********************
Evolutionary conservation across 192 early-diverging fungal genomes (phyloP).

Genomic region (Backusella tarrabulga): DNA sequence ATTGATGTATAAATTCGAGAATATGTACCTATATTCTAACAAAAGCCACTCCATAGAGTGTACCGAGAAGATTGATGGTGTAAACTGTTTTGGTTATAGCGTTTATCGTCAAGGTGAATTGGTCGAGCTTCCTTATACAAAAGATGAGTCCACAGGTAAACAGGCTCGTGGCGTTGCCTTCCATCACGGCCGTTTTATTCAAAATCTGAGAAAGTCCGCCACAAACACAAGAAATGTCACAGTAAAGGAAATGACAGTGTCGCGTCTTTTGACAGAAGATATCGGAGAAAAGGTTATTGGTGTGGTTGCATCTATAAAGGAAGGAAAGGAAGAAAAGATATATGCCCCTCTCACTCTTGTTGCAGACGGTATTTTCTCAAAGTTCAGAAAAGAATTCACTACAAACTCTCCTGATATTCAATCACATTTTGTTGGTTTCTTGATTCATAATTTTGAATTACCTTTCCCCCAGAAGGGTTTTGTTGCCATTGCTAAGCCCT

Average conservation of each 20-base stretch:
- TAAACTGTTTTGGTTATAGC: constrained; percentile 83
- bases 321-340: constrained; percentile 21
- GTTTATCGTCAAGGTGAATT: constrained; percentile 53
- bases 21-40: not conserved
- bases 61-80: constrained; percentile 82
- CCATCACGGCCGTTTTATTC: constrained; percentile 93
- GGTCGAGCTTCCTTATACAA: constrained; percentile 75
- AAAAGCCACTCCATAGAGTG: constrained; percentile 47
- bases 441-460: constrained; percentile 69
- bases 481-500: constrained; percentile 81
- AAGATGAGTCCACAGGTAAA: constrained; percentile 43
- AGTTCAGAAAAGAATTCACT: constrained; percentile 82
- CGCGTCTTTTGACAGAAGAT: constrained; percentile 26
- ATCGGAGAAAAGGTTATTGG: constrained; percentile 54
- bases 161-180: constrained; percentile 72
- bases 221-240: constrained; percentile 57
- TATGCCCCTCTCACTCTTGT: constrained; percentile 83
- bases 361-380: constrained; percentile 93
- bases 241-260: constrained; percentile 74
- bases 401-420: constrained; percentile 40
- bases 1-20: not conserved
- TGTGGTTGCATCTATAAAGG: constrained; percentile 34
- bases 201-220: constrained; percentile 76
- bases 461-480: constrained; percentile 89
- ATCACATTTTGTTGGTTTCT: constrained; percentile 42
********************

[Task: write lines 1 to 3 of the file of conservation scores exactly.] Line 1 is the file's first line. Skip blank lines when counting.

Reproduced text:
Evolutionary conservation across 192 early-diverging fungal genomes (phyloP).

Genomic region (Backusella tarrabulga): DNA sequence ATTGATGTATAAATTCGAGAATATGTACCTATATTCTAACAAAAGCCACTCCATAGAGTGTACCGAGAAGATTGATGGTGTAAACTGTTTTGGTTATAGCGTTTATCGTCAAGGTGAATTGGTCGAGCTTCCTTATACAAAAGATGAGTCCACAGGTAAACAGGCTCGTGGCGTTGCCTTCCATCACGGCCGTTTTATTCAAAATCTGAGAAAGTCCGCCACAAACACAAGAAATGTCACAGTAAAGGAAATGACAGTGTCGCGTCTTTTGACAGAAGATATCGGAGAAAAGGTTATTGGTGTGGTTGCATCTATAAAGGAAGGAAAGGAAGAAAAGATATATGCCCCTCTCACTCTTGTTGCAGACGGTATTTTCTCAAAGTTCAGAAAAGAATTCACTACAAACTCTCCTGATATTCAATCACATTTTGTTGGTTTCTTGATTCATAATTTTGAATTACCTTTCCCCCAGAAGGGTTTTGTTGCCATTGCTAAGCCCT

Average conservation of each 20-base stretch: